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I have heard many times that the idea of horse race handicapping is that the handicapper aims to arrange that all the horses cross the finish line at the same time. But I am a little bit sceptical that this is really what is going on. If it were really true then you would expect certain behaviours that I simply do not see. Take for example the Grand National (which has around 40 entrants). If handicapping really worked then you would expect:

  1. Nobody would have any clue whatsoever about who might win until after the handicapper had chosen the weights.

  2. All the discussion around who might win would revolve around the handicap and the idea of talking about a horses abilities without reference to the handicap would be plain silly.

  3. It would be every bit as likely that a really slow donkey of a horse would win as a superstar.

  4. The chances that the previous winner would be favourite to win would be very slim (approx 1 in 40).

  5. The chances of a horse ever winning three times (i.e. Red Rum) would be incredibly small (approx 1 in 40x40x40 which is 1 in 64,000).

Now I'm not really a horse racing buff, so maybe I haven't been paying enough attention, but I haven't really seen that these things have been happening. Can anyone clarify what is going on?

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    When you say that you haven't really seen that these things have been happening, can you provide some examples that led you to that conclusion? – Dr.DrfbagIII May 3 '16 at 15:28
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    As I said, I may not have been paying attention, but with regard 1, if handicapping was critical then with a race as big as the grand national you may expect the handicap weights to be announced with a little fanfare (like the draw for the football world cup) but I have never seen the GN handicap announcement ceremony. With regard 2, I have never heard any TV punter even talk about the handicap weights in the GN. After Red Rum won a third time I don't remember people going round saying "my goodness, that handicapper did a lousy job". – Mick May 3 '16 at 15:43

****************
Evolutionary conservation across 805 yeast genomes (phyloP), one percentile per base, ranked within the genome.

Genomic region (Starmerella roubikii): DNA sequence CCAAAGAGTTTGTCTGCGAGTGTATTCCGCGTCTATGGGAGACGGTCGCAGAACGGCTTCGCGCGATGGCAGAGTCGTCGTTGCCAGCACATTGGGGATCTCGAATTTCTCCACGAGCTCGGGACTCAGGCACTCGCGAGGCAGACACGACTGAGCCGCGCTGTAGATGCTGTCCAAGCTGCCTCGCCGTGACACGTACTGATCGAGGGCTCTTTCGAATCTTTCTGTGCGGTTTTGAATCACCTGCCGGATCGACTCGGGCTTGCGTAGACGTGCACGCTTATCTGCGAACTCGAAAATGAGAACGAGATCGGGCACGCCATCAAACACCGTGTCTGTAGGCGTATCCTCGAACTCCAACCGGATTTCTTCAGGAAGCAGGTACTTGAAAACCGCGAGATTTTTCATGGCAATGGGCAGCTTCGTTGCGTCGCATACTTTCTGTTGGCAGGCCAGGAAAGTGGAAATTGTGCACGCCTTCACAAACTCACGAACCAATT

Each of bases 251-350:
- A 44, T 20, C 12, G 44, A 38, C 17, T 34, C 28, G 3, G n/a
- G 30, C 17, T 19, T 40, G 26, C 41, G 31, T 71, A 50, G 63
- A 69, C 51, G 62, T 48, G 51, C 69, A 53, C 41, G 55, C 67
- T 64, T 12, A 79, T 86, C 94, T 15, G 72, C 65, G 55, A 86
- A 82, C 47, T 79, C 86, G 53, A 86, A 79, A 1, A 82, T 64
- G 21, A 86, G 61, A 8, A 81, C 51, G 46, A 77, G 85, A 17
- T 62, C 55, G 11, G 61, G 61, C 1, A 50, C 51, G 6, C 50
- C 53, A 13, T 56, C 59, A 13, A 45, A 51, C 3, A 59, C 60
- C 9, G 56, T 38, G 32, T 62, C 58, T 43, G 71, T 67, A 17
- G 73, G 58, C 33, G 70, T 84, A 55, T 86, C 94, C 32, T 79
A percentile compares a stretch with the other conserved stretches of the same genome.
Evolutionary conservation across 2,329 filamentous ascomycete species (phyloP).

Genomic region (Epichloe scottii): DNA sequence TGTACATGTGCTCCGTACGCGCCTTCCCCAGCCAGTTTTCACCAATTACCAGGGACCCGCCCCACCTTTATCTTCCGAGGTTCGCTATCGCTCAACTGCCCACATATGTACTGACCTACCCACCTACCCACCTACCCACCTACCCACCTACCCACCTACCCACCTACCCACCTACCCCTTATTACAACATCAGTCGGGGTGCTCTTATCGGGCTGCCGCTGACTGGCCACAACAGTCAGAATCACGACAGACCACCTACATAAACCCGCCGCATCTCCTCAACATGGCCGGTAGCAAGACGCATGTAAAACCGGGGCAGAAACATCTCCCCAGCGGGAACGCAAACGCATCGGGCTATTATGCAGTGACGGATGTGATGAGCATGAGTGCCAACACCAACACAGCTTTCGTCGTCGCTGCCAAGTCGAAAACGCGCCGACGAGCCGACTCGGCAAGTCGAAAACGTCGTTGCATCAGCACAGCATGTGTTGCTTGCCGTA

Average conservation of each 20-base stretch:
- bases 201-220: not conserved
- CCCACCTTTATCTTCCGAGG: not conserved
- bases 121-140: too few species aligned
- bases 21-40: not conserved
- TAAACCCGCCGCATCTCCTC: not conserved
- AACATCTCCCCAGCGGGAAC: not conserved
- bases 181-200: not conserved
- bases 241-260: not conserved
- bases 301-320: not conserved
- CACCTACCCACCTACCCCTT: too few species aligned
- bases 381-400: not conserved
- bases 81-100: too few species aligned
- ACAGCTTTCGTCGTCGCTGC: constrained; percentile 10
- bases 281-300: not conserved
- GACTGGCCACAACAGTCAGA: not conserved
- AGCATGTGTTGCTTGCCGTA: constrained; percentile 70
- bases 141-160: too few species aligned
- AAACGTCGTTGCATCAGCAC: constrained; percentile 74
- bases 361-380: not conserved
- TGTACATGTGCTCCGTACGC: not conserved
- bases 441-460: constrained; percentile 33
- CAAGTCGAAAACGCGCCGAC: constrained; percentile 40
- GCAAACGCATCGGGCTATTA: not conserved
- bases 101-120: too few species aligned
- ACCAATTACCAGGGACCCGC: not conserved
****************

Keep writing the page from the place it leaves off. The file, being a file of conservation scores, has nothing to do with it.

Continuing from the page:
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Just found this blog post containing the sentence: "There is convincing evidence that superior horses are not always penalised enough in UK racing."

I guess the whole idea of handicapping is to marginally reduce the gap between first and last but not to eliminate it altogether.

  • What is this "convincing evidence"? Doing a quick look into your question (not enough knowledge to form an answer), although the aim of handicapping is to "even out" the field, there are many factors to consider. However, the most important factors (cited in multiple sources), are speed and pace. From an outsider's, unbiased standpoint, no matter how handicapped the horse is from its speed and pace, it is more likely to overcome because of its supreme capability in those areas. That said, I could be wrong... – user527 May 4 '16 at 16:06
  • "Other factors affecting the outcome of a race are track condition, weather, weight that the horses have to carry, daily bias of the racing surface, and many more factors that the handicapper cannot know." If this statement from Wikipedia (in lieu of a more appropriate source) is true, then handicapping is based on controlled variables (or controlled in the sense that it's objectively measurable and handled accordingly) and the uncontrolled variables are the reason why your expectations are not met. – user527 May 4 '16 at 16:28
  • @mastermind_ed: your arguments do not explain why the (inherently) fastest horse is still so prone to winning. I suggest you read the article linked to in my answer. – Mick May 4 '16 at 16:50
  • I don't have arguments...just observing from the outside looking in. I suggest to list this "convincing evidence," even if it is "F = m * a" and/or "its feasible one horse is handicapped significantly more compared to others, but not enough based on its ability." I find it weird I can't find anything on the "fastest horses" to fully see your point. – user527 May 4 '16 at 17:57

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